410 is a Martensitic stainless steel and is air-hardening in thin sections (like yours).

    52100 is an oil-hardening steel, which gives about 4 times longer to pass the pearlite nose than 1084. (I know from my very limited personal experience that O1 has an annoying habit of air-hardening if you are careless, but O1 gives about 3 times longer to pass the pearlite nose than 52100. It does not seem very likely you'd harden 52100 by accident, though I don’t know enough to rule it out).

    If you didn't actively take steps to stop it hardening from the forge, your newer San-Mai will have hard outer layers and may, just possibly, have a hardened core layer. It would almost certainly benefit from normalisation (to reduce the grain size from welding and forging), and an anneal will be necessary unless you are equipped to drill it in the hard condition (either a full anneal or more likely a sub-critical anneal, depending on what else you intend to do with it).
     
  9. Salem Straub

    Salem Straub KnifeMaker / Craftsman / Service Provider Knifemaker / Craftsman / Service Provider

    Oct 20, 2008
    I'd just take an Oxy acetylene torch, and carefully run that part of the tang up to a very dull red heat (12-1300f) and let air cool to black, three times. Be careful not to bleed heat into the blade. Then I'd temper the remaining part of the tang, up to the shoulders, to blue as well.
    Should drill fine after that.
    But, my favorite is to just drill with a carbide endmill for pins anyway. A carbide drill bit would be fine too, I just hae the small endmills on hand anyway for slotting guards and the like...
     
  10. RedCrow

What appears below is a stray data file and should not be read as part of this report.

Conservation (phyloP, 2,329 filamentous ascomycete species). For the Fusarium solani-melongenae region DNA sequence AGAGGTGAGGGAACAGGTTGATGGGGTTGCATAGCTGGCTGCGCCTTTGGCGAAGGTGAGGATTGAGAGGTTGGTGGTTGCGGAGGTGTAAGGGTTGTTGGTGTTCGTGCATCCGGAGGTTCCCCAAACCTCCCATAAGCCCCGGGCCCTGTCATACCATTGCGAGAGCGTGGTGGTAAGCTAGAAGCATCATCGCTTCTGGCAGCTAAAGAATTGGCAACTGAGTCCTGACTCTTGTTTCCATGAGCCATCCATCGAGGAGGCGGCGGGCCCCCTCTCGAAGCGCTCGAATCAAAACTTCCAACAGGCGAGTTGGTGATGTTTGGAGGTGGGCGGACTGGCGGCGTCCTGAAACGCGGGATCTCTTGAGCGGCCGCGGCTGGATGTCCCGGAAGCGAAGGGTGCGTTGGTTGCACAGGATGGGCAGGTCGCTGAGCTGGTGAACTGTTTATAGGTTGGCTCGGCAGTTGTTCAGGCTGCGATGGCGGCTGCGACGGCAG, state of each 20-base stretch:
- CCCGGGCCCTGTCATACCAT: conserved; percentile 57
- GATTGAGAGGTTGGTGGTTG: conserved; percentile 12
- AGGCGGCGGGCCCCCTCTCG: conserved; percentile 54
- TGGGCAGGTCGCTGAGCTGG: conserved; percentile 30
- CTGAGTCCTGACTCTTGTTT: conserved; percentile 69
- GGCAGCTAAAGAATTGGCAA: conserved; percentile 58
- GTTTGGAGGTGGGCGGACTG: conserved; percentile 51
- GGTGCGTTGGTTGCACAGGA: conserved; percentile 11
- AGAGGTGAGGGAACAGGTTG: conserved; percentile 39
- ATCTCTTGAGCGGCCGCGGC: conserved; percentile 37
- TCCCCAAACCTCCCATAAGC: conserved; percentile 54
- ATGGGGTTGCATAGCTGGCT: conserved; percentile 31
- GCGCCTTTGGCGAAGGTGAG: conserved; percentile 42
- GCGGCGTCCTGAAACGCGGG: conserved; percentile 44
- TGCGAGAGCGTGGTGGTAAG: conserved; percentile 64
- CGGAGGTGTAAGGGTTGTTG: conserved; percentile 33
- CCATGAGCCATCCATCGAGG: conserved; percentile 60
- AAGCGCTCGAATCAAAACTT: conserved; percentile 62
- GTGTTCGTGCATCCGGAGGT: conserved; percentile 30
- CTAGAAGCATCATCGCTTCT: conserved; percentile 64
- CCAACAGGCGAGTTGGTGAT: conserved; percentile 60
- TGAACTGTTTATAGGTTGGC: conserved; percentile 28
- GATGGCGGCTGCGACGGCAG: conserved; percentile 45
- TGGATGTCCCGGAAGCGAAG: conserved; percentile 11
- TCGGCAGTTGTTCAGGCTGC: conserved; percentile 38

RedCrow

    2
    Dec 24, 2018
    Thanks a lot for the replies and the help. I did try annealing it by heating to 1000 and allowing it to slow cool in the heat treating oven, but that didn't do anything to help. I'll try one more time at the 1350 several of you have suggested, and I'll get some carbide endmills ordered as well. Thanks again.
     
  11. Natlek

    Natlek

    Jun 9, 2015
    Before you order carbide end mills look this thread
    https://www.bladeforums.com/threads/drilling-hardened-steel-easy-cheap-way.1625415/#post-18570049
     
  12. Tom Lewis

    Tom Lewis

    Feb 24, 2000
    I find this very interesting. Karl Anderson said,
    "There is no need to slow cool steels when doing a sub-critical anneal. The spherodizing is taking place while in the oven at temp - not while "slow cooling".
    At the end of the cycle just remove it from the oven. When it cools off go to work on it."

    I looked this up in a metallurgy book and the book said slow cooling was NOT needed. I have always been told slow cooling was necessary. So I think I just learned something.
     
  13. DevinT

    DevinT KnifeMaker / Craftsman / Service Provider Knifemaker / Craftsman / Service Provider

    Jan 29, 2010
    I would never use an austenitic stainless for cladding. There will always be some carbon migration to the cladding and some alloy migration to the core.

    Austenitic stainless becomes martensitic stainless when carbon is added. Martensitic stainless with high nickel content is almost impossible to anneal. 410/416 is a lot less problematic when used as cladding. Careful annealing is still needed.

    Hoss